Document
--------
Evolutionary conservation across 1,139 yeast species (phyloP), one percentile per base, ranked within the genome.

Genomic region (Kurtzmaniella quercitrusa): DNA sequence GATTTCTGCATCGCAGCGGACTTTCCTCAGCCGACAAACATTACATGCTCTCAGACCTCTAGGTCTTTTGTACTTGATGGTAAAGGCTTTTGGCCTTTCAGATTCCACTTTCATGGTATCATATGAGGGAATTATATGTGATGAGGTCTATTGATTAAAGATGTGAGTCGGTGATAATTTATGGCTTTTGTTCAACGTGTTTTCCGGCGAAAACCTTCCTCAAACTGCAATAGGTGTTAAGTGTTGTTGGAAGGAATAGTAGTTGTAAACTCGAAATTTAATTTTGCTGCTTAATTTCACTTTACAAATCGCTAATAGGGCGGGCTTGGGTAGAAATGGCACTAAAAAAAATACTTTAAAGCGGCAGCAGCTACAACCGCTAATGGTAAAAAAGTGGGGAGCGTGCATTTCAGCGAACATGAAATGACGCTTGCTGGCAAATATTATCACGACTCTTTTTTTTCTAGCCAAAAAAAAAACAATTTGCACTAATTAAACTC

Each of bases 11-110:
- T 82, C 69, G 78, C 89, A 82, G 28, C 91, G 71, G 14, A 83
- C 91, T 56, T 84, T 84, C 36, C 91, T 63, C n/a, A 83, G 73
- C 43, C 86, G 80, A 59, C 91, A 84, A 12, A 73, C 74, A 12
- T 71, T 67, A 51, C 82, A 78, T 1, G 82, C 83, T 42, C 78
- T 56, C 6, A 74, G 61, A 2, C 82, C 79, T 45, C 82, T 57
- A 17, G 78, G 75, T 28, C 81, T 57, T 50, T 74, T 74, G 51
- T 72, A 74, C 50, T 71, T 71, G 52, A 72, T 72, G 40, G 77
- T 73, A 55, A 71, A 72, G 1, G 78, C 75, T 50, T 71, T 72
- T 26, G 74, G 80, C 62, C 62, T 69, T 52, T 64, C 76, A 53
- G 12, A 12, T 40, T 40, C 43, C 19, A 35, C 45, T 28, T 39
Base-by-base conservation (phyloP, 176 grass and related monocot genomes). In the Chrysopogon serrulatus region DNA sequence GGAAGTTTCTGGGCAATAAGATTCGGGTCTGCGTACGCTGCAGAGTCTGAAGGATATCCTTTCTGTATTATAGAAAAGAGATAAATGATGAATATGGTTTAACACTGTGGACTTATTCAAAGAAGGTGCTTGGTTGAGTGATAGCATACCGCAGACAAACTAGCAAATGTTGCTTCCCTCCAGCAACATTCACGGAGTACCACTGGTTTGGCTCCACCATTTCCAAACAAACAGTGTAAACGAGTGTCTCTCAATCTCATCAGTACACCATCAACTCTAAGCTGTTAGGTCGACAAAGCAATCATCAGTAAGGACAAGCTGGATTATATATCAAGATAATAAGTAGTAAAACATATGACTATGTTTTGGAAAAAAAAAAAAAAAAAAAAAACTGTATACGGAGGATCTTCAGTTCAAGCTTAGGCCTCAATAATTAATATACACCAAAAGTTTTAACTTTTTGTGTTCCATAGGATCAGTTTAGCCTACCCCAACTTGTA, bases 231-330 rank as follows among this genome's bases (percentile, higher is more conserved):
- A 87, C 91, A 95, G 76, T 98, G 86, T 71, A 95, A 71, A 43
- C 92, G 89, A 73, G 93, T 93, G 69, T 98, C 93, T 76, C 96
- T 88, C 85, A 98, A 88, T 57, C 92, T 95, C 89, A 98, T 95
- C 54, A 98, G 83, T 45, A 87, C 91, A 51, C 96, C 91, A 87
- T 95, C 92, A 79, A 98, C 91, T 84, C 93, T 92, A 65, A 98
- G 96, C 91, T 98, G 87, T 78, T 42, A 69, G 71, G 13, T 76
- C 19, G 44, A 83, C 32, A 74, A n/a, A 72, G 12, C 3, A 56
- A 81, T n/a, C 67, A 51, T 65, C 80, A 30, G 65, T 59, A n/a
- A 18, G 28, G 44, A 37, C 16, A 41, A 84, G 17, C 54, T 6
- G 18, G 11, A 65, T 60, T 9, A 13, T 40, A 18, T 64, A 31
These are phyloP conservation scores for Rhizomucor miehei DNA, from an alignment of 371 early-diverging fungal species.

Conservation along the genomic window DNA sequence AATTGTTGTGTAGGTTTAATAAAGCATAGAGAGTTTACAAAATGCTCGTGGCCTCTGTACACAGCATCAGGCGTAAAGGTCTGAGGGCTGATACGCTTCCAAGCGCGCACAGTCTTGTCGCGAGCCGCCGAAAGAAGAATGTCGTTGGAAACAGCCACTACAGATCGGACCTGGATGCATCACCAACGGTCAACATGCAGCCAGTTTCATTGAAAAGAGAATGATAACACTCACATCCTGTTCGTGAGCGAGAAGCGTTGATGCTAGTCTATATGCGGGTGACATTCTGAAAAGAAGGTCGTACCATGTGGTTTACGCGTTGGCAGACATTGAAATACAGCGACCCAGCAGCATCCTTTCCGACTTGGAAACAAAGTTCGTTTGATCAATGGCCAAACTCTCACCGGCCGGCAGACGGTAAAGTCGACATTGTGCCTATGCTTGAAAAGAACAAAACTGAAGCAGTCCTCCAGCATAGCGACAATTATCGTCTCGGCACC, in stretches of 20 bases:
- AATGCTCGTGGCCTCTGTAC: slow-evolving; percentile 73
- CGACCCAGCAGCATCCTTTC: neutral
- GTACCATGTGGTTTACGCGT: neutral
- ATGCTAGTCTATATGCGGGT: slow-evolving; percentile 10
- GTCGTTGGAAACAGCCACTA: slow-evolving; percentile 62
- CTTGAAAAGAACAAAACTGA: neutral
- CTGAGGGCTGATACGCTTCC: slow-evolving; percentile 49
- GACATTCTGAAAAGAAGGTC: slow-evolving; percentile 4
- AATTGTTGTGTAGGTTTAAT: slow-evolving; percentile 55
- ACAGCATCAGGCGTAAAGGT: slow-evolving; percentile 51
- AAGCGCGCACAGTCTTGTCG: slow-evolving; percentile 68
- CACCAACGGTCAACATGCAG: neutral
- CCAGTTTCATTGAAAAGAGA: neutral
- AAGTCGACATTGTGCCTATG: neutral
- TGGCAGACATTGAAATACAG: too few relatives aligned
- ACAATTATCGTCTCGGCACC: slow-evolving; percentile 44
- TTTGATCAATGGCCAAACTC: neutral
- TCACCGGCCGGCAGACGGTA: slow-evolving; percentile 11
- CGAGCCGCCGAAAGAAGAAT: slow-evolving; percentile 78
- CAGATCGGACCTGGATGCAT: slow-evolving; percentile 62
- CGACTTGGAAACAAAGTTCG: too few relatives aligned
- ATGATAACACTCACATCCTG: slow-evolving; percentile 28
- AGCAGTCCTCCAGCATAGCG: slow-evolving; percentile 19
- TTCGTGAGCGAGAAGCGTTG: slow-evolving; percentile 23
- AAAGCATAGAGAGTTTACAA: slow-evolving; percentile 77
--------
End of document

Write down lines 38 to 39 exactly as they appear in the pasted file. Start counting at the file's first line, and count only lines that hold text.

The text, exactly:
- CACCAACGGTCAACATGCAG: neutral
- CCAGTTTCATTGAAAAGAGA: neutral